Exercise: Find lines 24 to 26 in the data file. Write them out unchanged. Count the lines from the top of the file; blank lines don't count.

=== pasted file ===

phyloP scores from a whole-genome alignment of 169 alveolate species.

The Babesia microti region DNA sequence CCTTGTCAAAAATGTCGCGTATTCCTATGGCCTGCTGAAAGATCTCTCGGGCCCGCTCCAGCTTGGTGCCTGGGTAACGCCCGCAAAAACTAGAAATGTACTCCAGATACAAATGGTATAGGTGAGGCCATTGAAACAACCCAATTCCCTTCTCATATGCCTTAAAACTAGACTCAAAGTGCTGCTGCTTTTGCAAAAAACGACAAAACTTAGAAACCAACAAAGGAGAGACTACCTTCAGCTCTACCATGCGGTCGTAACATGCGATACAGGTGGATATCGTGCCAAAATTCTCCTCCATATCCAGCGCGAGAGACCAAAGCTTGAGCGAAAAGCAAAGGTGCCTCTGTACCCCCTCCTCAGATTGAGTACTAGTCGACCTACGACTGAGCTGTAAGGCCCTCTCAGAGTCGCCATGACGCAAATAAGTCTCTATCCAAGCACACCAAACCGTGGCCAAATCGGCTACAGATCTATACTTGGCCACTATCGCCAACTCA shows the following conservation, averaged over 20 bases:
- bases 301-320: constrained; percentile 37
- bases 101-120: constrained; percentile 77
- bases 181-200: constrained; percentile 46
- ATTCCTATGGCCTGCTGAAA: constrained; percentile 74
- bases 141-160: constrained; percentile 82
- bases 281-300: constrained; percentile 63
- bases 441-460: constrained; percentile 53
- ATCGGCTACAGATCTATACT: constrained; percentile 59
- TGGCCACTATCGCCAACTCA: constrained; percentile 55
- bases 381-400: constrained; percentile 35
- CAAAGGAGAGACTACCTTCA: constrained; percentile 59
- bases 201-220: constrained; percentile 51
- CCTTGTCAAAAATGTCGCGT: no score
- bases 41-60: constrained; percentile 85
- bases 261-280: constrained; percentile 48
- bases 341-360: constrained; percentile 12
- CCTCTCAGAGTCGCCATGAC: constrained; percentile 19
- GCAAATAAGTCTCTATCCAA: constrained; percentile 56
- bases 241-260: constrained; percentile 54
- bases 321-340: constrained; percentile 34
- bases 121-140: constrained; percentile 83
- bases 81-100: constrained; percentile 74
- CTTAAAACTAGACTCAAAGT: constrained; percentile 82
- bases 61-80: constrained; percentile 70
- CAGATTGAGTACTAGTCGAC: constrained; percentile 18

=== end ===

- bases 81-100: constrained; percentile 74
- CTTAAAACTAGACTCAAAGT: constrained; percentile 82
- bases 61-80: constrained; percentile 70